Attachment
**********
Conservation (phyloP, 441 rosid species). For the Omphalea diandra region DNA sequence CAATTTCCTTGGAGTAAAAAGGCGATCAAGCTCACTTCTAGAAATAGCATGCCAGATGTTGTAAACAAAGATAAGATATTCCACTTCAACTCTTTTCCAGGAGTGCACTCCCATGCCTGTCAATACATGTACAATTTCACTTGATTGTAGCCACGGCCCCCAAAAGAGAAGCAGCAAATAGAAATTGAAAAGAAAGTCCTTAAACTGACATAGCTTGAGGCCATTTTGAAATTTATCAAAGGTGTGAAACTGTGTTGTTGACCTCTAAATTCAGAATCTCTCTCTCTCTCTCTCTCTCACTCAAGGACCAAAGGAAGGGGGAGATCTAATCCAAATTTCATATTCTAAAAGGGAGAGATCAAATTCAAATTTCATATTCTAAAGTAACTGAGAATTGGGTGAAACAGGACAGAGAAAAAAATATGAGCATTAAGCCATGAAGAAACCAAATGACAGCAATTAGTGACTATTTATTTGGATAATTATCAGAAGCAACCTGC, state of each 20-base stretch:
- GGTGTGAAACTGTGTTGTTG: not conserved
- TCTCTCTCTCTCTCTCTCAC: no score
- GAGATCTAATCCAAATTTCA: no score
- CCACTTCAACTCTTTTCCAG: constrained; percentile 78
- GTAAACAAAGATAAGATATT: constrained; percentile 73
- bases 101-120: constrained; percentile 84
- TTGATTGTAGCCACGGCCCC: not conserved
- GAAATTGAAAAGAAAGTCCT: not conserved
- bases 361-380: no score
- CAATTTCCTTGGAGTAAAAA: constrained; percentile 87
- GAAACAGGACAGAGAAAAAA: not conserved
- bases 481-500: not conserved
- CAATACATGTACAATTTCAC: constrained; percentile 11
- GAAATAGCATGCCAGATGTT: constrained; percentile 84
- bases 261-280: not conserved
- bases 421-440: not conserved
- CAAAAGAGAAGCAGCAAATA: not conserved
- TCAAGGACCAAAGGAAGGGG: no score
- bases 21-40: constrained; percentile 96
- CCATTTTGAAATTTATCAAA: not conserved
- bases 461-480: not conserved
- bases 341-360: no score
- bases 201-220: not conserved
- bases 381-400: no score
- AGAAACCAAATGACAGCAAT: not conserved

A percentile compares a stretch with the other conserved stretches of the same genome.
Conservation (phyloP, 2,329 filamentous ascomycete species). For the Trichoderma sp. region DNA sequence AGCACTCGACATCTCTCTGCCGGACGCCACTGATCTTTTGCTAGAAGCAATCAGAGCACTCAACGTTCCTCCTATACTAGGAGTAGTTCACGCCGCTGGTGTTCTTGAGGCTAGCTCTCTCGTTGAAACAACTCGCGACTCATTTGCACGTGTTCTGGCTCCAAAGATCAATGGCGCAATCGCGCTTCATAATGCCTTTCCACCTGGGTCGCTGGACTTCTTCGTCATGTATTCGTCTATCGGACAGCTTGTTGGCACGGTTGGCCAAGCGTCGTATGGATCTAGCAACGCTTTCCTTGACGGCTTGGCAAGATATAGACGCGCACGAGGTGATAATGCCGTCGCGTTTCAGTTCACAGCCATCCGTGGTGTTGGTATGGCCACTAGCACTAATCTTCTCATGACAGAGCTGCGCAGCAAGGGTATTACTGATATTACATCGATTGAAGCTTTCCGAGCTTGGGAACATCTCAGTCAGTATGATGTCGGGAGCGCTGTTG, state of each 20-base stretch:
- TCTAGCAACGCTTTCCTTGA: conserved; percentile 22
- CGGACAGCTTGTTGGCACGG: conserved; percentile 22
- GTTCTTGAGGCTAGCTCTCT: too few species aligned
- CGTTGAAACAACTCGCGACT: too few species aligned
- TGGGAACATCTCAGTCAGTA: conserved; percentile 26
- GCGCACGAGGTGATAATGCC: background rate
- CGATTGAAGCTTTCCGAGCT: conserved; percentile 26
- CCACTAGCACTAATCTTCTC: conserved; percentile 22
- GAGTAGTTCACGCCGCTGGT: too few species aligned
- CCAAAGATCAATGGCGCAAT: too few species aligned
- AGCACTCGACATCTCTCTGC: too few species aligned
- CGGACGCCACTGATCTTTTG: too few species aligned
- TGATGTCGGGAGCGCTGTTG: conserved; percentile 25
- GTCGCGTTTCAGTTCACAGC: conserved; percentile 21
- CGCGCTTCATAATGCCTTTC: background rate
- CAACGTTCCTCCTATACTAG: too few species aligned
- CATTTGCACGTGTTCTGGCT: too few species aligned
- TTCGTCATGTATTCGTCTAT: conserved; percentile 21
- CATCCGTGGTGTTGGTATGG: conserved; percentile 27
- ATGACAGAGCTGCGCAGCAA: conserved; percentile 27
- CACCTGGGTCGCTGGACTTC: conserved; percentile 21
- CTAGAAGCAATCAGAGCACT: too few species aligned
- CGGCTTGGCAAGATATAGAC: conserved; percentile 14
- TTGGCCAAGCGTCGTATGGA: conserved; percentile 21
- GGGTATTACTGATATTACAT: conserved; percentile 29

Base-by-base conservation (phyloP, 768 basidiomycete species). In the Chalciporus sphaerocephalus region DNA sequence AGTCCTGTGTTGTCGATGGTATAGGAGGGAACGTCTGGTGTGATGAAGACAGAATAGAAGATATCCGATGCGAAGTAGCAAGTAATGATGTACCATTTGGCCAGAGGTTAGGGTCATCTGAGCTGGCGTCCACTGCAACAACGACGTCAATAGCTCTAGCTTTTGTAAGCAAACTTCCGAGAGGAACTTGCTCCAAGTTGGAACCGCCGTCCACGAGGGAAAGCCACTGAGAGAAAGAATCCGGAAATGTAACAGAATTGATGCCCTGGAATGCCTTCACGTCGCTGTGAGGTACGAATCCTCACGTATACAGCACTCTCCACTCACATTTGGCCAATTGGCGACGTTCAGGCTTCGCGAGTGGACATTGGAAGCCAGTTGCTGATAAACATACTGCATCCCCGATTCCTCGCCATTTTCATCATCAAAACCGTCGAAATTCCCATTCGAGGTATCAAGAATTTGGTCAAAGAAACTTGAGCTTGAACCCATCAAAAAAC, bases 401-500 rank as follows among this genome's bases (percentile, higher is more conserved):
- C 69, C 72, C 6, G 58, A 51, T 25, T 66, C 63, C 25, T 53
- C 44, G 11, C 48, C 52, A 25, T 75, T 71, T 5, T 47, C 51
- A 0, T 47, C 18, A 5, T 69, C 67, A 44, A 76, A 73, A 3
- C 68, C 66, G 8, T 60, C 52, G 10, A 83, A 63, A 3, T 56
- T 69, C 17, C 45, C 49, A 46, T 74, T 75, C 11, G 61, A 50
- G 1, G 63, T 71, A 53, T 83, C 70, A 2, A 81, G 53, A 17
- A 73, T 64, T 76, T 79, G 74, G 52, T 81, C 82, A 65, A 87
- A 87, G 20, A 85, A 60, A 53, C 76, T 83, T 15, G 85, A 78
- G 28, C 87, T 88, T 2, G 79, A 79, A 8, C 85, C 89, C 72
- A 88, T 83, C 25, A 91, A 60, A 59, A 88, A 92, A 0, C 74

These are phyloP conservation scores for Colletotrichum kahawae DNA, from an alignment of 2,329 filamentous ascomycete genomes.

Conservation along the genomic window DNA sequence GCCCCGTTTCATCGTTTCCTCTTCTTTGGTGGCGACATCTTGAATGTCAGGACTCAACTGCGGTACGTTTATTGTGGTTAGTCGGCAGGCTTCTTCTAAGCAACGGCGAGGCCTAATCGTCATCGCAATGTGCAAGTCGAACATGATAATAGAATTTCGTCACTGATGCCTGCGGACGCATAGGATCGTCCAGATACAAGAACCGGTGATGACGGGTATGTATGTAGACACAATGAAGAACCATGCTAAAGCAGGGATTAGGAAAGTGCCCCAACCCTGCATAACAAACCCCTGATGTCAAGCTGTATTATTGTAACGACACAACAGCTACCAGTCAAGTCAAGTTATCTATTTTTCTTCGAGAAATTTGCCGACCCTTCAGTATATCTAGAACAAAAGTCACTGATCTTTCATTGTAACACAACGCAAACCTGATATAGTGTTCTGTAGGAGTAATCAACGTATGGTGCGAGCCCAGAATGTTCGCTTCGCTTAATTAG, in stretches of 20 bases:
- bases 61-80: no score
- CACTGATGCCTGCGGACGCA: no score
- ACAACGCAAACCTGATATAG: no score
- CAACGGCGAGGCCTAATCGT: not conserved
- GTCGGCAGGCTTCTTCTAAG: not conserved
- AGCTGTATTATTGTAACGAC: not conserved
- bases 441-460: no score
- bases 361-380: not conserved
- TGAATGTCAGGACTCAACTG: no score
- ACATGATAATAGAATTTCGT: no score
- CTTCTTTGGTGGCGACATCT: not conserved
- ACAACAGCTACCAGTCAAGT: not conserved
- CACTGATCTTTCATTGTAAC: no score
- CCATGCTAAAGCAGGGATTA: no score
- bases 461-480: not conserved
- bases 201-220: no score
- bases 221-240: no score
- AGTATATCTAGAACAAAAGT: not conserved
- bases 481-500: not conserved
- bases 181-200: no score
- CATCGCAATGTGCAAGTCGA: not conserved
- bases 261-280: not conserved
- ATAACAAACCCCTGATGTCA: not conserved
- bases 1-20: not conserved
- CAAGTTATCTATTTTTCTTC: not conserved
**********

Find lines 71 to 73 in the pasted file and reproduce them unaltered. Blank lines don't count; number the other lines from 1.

- GTCGGCAGGCTTCTTCTAAG: not conserved
- AGCTGTATTATTGTAACGAC: not conserved
- bases 441-460: no score